Rotterdam hospital official says questions were raised over alleged gunman’s mental state

ROTTERDAM, Netherlands (AP) — A medical student accused of killing three people in shootings at an apartment and a hospital in the Dutch city of Rotterdam had been undergoing psychological examinations to establish whether he was mentally fit to become a doctor, a hospital official said Friday.

The suspect, identified by Dutch media only as Fouad L., was arrested by heavily armed police on Thursday wearing a bulletproof vest and carrying a firearm, police said.

He allegedly shot a 39-year-old woman and her 14-year-old daughter in an apartment near his home on Thursday afternoon and then went to the nearby Erasmus Medical Center, where he shot a 43-year-old doctor who was teaching a class at the hospital. All three died of their injuries. Police and prosecutors said the shooter also started fires at both locations.

While prosecutors have not yet commented on a possible motive, Stefan Sleijfer, chairman of the Executive Board of Erasmus MC and dean of the Faculty of Medicine and Health Sciences, said the shootings could be linked to a psychological examination of the suspect linked to his studies.

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“What happened was that we had previous signals from the police and they were asking us whether this person was fit and was suitable to become a medical doctor. And that was a signal that we took very seriously,” Sleijfer told The Associated Press.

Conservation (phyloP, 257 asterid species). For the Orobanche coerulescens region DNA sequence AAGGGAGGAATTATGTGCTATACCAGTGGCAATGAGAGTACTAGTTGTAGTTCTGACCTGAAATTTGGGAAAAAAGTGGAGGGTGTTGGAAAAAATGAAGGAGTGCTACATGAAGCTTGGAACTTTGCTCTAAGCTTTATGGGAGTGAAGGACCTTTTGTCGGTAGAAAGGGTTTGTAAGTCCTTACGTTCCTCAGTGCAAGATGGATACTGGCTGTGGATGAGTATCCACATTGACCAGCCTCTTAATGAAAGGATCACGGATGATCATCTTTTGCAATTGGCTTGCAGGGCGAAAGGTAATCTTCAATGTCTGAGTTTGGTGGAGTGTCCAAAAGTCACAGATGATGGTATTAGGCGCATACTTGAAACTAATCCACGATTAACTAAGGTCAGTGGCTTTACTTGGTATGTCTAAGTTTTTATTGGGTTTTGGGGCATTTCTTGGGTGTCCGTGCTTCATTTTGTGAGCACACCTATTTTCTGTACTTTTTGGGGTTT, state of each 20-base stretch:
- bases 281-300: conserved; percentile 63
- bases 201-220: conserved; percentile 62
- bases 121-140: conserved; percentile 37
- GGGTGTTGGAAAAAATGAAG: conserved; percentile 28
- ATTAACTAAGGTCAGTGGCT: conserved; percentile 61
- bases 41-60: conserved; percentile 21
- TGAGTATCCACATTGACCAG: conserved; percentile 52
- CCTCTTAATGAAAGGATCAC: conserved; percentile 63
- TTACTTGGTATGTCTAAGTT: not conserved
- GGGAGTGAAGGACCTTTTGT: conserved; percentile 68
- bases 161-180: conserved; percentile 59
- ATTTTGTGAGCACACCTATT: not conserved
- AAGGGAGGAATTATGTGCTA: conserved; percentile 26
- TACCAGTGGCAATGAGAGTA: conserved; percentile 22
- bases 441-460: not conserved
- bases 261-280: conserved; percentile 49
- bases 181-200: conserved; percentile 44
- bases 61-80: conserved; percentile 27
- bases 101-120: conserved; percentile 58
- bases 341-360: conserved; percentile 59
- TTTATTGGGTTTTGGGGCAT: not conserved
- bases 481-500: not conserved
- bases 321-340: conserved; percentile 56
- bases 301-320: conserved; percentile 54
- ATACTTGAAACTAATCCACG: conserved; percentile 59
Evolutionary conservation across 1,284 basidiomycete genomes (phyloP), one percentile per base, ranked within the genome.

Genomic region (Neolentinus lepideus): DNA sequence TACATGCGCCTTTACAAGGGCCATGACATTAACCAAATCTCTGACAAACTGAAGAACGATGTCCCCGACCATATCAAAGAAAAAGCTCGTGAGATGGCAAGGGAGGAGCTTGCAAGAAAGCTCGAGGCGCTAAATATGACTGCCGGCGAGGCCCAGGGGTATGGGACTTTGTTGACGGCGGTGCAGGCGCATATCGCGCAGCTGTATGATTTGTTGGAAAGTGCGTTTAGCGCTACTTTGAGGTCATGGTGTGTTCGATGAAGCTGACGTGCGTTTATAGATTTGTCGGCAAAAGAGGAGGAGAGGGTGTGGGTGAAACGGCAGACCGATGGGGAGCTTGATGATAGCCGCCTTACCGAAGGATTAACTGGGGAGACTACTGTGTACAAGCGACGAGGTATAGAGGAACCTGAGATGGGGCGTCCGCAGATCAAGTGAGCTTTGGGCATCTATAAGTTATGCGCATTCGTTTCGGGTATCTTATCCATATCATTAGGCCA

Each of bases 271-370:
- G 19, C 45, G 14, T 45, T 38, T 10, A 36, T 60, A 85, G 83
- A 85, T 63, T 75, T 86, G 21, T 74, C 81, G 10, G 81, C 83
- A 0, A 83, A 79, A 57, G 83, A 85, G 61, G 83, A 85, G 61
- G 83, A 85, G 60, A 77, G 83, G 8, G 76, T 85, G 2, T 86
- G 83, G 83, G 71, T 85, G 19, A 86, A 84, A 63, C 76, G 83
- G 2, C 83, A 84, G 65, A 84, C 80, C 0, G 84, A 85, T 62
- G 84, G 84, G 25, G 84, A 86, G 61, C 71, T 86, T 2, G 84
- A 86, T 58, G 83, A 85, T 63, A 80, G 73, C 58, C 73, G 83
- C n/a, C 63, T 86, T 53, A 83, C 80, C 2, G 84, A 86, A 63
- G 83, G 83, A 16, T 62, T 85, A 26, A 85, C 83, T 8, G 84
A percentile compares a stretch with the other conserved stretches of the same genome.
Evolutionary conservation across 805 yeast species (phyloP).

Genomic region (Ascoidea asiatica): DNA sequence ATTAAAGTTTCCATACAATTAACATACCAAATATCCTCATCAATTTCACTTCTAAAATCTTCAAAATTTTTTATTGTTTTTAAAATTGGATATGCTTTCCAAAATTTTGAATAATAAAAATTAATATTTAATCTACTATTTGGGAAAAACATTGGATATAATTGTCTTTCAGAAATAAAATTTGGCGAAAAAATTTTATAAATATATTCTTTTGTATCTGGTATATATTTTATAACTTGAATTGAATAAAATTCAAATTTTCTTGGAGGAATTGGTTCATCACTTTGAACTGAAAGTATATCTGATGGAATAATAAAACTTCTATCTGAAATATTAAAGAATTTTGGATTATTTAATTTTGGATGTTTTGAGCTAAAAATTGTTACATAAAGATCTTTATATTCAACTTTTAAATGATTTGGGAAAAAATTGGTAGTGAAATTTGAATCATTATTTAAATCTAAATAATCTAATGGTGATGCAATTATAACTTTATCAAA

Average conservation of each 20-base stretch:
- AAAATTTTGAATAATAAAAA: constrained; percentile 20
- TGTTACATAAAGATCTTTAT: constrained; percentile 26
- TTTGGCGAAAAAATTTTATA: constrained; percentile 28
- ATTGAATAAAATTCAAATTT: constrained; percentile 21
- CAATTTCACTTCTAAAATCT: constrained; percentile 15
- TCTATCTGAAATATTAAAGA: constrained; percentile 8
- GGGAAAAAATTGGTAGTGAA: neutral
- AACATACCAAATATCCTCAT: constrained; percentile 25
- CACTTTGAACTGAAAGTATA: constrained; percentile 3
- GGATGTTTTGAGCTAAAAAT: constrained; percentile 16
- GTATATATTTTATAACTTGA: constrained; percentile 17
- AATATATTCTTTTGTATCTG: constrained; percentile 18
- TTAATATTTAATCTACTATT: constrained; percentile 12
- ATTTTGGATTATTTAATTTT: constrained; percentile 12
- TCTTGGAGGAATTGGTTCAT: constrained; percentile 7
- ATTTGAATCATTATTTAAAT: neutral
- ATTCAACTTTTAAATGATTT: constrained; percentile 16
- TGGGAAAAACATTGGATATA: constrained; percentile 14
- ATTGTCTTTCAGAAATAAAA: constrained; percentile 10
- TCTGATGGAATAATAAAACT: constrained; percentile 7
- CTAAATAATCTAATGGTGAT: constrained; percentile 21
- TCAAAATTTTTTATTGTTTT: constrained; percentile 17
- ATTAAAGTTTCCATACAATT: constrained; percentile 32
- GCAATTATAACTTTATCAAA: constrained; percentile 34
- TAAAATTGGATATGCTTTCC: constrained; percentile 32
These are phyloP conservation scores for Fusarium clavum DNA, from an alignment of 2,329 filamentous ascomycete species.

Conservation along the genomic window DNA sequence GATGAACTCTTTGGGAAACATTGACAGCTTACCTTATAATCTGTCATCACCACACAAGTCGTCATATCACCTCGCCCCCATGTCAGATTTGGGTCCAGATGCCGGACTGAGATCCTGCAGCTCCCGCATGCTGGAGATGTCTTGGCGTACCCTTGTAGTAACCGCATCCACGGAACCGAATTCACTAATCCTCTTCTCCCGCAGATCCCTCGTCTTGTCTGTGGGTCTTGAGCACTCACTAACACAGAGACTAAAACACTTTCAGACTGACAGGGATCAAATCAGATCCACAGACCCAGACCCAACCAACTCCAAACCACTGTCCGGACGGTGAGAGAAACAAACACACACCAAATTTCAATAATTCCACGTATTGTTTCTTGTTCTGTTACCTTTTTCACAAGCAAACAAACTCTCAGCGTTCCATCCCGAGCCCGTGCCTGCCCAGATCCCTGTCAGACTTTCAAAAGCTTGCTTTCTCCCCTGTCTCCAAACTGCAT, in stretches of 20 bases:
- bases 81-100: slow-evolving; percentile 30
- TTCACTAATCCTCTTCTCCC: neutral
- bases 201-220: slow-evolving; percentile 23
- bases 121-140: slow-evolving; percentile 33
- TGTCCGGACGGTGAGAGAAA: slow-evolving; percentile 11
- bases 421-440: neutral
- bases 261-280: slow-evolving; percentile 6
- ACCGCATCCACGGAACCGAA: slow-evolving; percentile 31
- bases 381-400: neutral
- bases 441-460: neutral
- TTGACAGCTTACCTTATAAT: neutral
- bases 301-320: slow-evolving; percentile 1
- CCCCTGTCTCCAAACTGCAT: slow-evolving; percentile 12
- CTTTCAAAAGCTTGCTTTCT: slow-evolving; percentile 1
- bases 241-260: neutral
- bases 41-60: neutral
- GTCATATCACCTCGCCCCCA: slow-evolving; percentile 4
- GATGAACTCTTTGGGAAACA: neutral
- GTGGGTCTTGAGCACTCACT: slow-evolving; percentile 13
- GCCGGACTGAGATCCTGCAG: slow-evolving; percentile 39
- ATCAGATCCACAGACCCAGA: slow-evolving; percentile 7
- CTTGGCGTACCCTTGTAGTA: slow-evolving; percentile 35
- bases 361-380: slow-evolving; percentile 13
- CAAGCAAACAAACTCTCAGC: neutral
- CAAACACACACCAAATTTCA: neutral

“Subsequently the student was assessed whether he, from a mental perspective, was fit enough to become a medical doctor. And that was a process that was ongoing. So probably there is a relationship with that and the reason why he committed this horrible thing,” he added.

At a press conference Thursday night, the city’s chief public prosecutor confirmed that the suspect previously had been convicted in 2021 of mistreating an animal.

The shooting at the hospital sparked panic, with medics and patients running out of the building, including some patients who were wheeled out of the building in beds as heavily armed police combed the building hunting for the gunman.

Prosecutors declined to comment on the progress of their investigation Friday. The suspect is expected to be arraigned early next week.

“We see his deed as a targeted action,” police chief Fred Westerbeke said Thursday night. “But we need to investigate how and why.” He said the suspect was a student at Rotterdam’s Erasmus University.

Neighbors and well-wishers laid flowers Friday morning outside the woman’s apartment and at the hospital. Police set up black screens around the fire-scarred apartment building where the woman and her daughter were killed.

“It’s a combination: Anger is pushing back my grief. If the anger subsides, I would be more sad,” said Ronald Toetenel.

“I know these people.. We lived together very happily. She was a very nice woman. The children were also fantastic. My daughter grew up with them a bit. That something like this could happen …” he added, his voice trailing off.

Mass shootings are rare in the Netherlands. In 2019, a radicalized Muslim gunman killed four people in an attack on a tram in the city of Utrecht. He was convicted of murder with a terrorist motive.

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Associated Press writer Mike Corder contributed from The Hague, Netherlands.